AVIATION MAINTENANCE MAGAZINE
Top Uses for Borescopes in the Aviation Industry
Borescopes are used in all facets of the aviation industry
by ViewTech Borescopes | RF System Lab
With our extensive video borescope knowledge, ViewTech | RF System Lab discussed the top uses for borescopes in the aviation industry with Aviation Maintenance Magazine.
To read the full article on Aviation Maintenance Magazines website, please go here, view the PDF version here or read the text version below…
August 5, 2014
ViewTech Borescopes | RF System Lab
If you are an IA or AP technician in the aviation industry, a good-performing, high-quality borescope is essential to your job. Whether your specialty is turbines, recips, airframes or avionics, you need a quality borescope in your toolkit that you can rely on.
Borescopes are used in all facets of the aviation industry, from helicopters to military fighter jets. There’s a reason for that: borescopes are able to inspect confined areas where you cannot easily see to ensure safe and reliable operation of aircraft parts including turbines, airframes, winglets, landing gear, and other confined space areas.
One of the essential uses of articulating borescopes is for turbine engine inspection. Turbine engines have many internal rotating sections, as well as combustion chambers, that can be inspected with an articulating video borescope. Borescopes, which can enter directly through an injector nozzle or access port and require no engine disassembly, are able to internally inspect these blades for corrosion, wear, or imperfections such as cracks, which can occur if the compressor section gets too hot. Utilizing a borescope to inspect and maintain any type of engine helps to ensure that the aircraft is airworthy.
Turbine engines in helicopters, or rotorcrafts, are located near the main rotor blades, so in order to perform any sort of maintenance on them, professionals usually have to climb up scaffolding or a ladder; this is where the features of articulating borescopes, such as RF System Lab’s VJ-Advance (VJ-ADV) video borescope, are extremely beneficial. The VJ-ADV’s compact, portable design and on demand power (the VJ-ADV video borescope simply requires AA batteries – no need to wait for it to charge or make sure there is an electrical outlet nearby), helicopter turbine inspections are completed with ease. In addition, the super-slim 2.8mm VJ-ADV video borescope is a great fit for Main Rotor Gearbox (MRGB) inspections. The thin diameter insertion tube easily allows technicians to check for cracks developed in the welding area between the shaft and bevel gear, ensuring that the MRGB is in working order and no leaks will occur.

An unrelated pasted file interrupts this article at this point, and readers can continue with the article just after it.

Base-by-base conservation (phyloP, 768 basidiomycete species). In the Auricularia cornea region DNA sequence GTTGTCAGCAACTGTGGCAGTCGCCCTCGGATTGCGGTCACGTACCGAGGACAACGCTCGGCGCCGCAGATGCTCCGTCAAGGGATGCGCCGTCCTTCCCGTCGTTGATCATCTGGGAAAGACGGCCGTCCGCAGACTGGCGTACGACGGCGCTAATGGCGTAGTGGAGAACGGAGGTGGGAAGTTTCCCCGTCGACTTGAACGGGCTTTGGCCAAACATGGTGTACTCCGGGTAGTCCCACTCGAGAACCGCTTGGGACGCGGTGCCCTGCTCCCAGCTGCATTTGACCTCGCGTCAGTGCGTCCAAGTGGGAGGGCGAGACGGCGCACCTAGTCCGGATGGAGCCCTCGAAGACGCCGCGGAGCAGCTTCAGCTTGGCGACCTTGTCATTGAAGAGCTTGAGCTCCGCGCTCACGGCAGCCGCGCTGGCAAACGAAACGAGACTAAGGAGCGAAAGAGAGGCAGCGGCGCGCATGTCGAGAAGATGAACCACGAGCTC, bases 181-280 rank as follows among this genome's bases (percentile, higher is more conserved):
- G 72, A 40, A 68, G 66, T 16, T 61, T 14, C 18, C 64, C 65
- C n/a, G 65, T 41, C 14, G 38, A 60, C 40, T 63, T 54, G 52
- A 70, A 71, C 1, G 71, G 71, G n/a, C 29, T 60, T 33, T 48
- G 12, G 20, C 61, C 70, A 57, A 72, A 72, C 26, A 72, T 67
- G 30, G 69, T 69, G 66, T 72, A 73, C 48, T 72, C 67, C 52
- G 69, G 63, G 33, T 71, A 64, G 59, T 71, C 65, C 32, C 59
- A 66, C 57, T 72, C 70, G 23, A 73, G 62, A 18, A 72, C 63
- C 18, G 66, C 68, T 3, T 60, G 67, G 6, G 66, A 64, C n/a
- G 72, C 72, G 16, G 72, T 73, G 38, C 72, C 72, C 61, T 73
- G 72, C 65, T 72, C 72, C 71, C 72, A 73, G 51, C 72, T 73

In addition to turbine inspections, borescopes have many other aviation-related uses. As quoted by RF System Lab’s General Manager, Sean O’Connor: “Applications include inspecting airframes, flap tracks, wiring harnesses, and landing gear.” Additionally, borescopes are used in corrosion inspections.” In fact, a borescope can be used on just about any piece of aviation equipment. Borescopes range in size, for instance: the VJ-ADV comes in 2.8mm, 3.9mm and 6.9mm diameters, so finding a size to fit an access port is easily managed.
However, just because a borescope is able to inspect many different parts of an aircraft does not mean that some areas should not be approached with caution. “Special care should be taken when using a borescope to inspect fuel tanks, with proper grounding being very important,” notes O’Connor. “Aside from fuel tanks, as long as the scope is liquid proof and resistant to the common fluids found in various aircraft systems, a borescope can safely be used anywhere.” Borescope technicians that are approved to sign off on annual inspections certifying airworthiness will have the proper Inspector Authorization (IA) Certification; but making sure to be properly educated on safety precautions when doing any kind of inspection is extremely important.
Another important reason borescopes are crucial to aircraft inspections: they allow maintenance professionals to complete 100-hour FAA inspections, necessary for a majority of aircrafts, with confidence. 100-hour inspections require photographic evidence of internal aircraft structures, which are easily captured by an articulating video borescope such as the VJ-ADV. Without a high-quality borescope to provide documentation, Maintenance professionals could put their license and reputation on the line.
Remote Visual Inspection (RVI) anywhere within an aircraft maintenance facility, or on a flight line, is not a problem with the VJ-Advance video borescope because it is battery powered, completely portable, and lightweight. For more information on the impressive VJ-Advance line of joystick controlled, fully articulating video borescopes, or to find out how you can demo the VJ-Advance video borescope for free at your own facility, visit the RF System Lab website or call (888) 747-6526 to speak to a borescope expert regarding your exact inspection needs.